Because the background in my shop is so busy, I modified the photo a little so you could see the table in its open position.
Step 1: My Two Requirements
Second, I wanted the table to be as complete as possible, with places for oil and solvent, patches, cleaning rods, brushes, and other tools. You will see from the photos how I accomplished that. While I was at it, I made an area on the table top to retain the bolts, roll tins, etc, I would be dealing with. I also included a magnet to help keep things from rolling away. (In this photo, the top is folded down to the storage position, showing the hardware retainer and magnet.)
In this photo, you can see a shotgun barrel supported horizontally above the cleaning supply area.
Step 2: Gun Holder Arms
You can see in this photo two of the swing down supports the barrel was sitting on. I have a couple of pairs of them, one to hold the barrel and one for the stock or magazine tube.
Step 3: Table Unfolded
This view shows the gun cleaning table folded down. At the left of the flat surface, you can see the parts holding area, which is made of 1/8" strips of oak. In the center of the middle area is the magnet. I like to have plenty of magnets around to keep things from getting lost.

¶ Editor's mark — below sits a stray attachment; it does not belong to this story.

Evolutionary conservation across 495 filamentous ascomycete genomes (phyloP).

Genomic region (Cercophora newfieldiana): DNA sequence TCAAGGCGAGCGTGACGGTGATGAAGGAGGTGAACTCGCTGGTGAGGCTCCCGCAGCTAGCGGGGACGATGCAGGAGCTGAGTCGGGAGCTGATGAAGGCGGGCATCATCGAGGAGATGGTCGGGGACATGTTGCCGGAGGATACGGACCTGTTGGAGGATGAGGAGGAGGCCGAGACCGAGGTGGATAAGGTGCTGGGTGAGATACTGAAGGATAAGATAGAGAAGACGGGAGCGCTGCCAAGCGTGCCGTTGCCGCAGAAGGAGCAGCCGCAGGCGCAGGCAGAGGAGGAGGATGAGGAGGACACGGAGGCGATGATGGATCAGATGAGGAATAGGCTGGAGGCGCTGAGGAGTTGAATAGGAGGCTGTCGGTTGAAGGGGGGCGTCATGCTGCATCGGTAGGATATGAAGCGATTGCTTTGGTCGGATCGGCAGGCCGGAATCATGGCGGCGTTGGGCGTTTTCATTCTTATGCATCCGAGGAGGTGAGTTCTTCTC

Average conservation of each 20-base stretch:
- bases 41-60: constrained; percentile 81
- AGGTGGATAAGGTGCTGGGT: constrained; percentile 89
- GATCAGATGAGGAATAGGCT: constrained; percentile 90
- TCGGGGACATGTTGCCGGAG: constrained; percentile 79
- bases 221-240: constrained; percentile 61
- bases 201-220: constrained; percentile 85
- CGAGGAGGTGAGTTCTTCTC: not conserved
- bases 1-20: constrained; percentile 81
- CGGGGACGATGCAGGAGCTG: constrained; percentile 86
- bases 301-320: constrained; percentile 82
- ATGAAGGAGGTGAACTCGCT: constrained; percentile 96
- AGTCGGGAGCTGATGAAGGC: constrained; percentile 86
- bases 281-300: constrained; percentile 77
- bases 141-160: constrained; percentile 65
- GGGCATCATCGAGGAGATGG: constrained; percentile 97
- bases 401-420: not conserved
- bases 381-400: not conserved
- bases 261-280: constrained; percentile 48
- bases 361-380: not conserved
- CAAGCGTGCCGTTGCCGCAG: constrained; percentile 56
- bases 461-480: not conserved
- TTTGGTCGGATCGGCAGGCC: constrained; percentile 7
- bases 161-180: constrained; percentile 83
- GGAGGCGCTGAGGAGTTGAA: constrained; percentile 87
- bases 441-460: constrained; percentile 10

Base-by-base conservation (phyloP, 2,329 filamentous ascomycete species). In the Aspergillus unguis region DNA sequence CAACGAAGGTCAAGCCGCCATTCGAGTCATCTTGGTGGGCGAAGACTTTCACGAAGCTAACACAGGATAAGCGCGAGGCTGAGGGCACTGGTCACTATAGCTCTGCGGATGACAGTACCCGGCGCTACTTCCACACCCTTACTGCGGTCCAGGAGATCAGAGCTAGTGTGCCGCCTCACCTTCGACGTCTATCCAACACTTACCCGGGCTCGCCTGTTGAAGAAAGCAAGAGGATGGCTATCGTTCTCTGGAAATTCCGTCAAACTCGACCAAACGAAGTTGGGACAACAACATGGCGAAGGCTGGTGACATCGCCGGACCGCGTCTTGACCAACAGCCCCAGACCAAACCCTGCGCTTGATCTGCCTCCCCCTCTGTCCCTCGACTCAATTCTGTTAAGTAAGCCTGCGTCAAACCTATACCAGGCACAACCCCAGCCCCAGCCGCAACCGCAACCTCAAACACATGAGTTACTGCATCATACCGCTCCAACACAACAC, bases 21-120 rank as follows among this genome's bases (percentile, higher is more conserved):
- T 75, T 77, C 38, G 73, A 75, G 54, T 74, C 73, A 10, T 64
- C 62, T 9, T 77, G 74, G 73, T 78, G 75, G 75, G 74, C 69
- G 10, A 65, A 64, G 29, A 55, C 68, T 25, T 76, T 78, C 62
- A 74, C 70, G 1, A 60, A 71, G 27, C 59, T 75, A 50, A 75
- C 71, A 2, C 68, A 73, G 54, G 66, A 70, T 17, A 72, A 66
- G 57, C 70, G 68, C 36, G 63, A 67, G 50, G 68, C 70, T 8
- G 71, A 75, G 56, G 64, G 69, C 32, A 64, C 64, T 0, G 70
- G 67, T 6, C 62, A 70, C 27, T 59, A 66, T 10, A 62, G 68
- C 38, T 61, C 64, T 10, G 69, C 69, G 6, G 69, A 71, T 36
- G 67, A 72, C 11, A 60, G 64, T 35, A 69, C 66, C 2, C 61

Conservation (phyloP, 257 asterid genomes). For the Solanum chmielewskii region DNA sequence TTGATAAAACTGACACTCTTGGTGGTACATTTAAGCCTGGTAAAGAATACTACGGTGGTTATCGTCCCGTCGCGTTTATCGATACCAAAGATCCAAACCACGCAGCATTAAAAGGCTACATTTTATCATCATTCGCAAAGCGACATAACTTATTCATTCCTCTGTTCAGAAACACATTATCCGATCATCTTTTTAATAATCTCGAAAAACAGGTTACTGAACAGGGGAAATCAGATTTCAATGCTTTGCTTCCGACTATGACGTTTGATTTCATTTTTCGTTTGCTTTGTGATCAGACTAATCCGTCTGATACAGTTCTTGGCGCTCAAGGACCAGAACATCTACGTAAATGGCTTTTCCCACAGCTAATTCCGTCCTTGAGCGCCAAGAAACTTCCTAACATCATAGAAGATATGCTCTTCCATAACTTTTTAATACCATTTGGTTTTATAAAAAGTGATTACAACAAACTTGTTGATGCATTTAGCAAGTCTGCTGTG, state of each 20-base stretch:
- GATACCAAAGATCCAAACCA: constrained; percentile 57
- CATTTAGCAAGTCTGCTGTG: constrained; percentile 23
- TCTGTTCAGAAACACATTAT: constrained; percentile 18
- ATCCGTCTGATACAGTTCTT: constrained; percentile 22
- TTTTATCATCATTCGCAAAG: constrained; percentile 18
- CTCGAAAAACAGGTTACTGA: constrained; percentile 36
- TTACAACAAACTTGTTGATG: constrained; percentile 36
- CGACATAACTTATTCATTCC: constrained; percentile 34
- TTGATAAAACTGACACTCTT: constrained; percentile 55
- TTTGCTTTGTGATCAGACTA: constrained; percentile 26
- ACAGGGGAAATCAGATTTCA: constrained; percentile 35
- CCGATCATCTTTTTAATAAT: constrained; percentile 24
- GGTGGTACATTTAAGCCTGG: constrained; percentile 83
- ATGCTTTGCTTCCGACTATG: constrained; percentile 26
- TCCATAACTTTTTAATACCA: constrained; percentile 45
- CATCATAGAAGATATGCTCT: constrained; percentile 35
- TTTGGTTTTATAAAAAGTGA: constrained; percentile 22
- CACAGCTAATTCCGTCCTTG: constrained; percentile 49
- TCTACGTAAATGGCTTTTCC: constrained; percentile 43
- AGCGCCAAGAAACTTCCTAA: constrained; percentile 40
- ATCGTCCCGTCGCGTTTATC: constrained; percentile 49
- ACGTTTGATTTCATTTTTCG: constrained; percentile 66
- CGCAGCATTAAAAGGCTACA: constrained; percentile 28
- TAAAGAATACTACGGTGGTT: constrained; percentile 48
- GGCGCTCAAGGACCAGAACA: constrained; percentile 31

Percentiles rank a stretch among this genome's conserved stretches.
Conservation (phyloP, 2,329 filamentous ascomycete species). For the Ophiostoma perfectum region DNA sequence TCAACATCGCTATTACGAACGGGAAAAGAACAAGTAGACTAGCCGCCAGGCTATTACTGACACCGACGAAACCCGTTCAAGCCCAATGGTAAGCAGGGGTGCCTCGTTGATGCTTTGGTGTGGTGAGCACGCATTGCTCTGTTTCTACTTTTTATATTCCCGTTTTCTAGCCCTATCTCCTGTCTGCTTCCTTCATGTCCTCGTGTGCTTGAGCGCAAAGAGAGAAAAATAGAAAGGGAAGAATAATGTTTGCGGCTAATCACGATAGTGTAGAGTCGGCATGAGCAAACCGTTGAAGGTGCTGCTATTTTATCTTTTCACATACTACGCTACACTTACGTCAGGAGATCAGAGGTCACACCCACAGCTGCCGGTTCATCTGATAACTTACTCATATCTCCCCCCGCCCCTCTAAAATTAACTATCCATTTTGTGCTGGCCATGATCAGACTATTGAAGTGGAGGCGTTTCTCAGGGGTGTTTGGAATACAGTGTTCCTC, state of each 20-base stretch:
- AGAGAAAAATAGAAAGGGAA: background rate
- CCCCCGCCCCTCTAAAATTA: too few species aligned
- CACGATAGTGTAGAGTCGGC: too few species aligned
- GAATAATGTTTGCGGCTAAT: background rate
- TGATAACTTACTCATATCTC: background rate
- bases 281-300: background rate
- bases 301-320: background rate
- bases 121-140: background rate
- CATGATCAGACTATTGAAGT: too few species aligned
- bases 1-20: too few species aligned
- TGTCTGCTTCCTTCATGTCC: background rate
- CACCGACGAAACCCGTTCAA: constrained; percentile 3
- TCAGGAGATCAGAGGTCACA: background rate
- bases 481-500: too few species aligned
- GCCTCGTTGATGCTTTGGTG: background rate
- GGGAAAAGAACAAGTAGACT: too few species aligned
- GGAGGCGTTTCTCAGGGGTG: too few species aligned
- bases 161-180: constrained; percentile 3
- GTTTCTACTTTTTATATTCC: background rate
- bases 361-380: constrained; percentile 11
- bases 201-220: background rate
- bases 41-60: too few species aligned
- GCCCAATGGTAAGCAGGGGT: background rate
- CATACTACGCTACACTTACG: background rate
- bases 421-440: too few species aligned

The leg is hinged on the right, so that it folds up under the table top, which then swings down. When the whole works is folded up, between the joists, turn-buttons hold it there.
The hinge for the table top is on the left.
Everything is built out of 5/8 plywood and 1x6s, ripped down the middle, and a little oak that I had, and used for the gun holding arms and parts retainer. I tied a piece of paracord from the swing leg to the middle of the table top (which was braced with a second thickness of plywood) to keep it from kicking away from the table. In this photo, the leg looks somewhat plumb, but I actually have it splayed out a little for more leg room.
Step 4: Folded Up
This underside view captures most of the gun cleaning table while it is folded into the ceiling joists. Again, as in most of the photos, I have modified the surrounding area so the project itself shows up better. I have also indicated the hinge end of the table leg (orange) and the turnbuttons holding the end of the leg (center arrow) and the whole table up. The side pieces of the table assembly is screwed (using a fender washer as a sort of bearing) at the sides, just above the top of the photo.
The main part of the project, the two legs and horizontal storage shelves, somewhat resemble a ladder, with a wooden back, pivoted at the top.
It certainly wasn't a hard project to make, but it serves the purpose very nicely.
Oh, BTW, be sure to have plenty of light on the work area.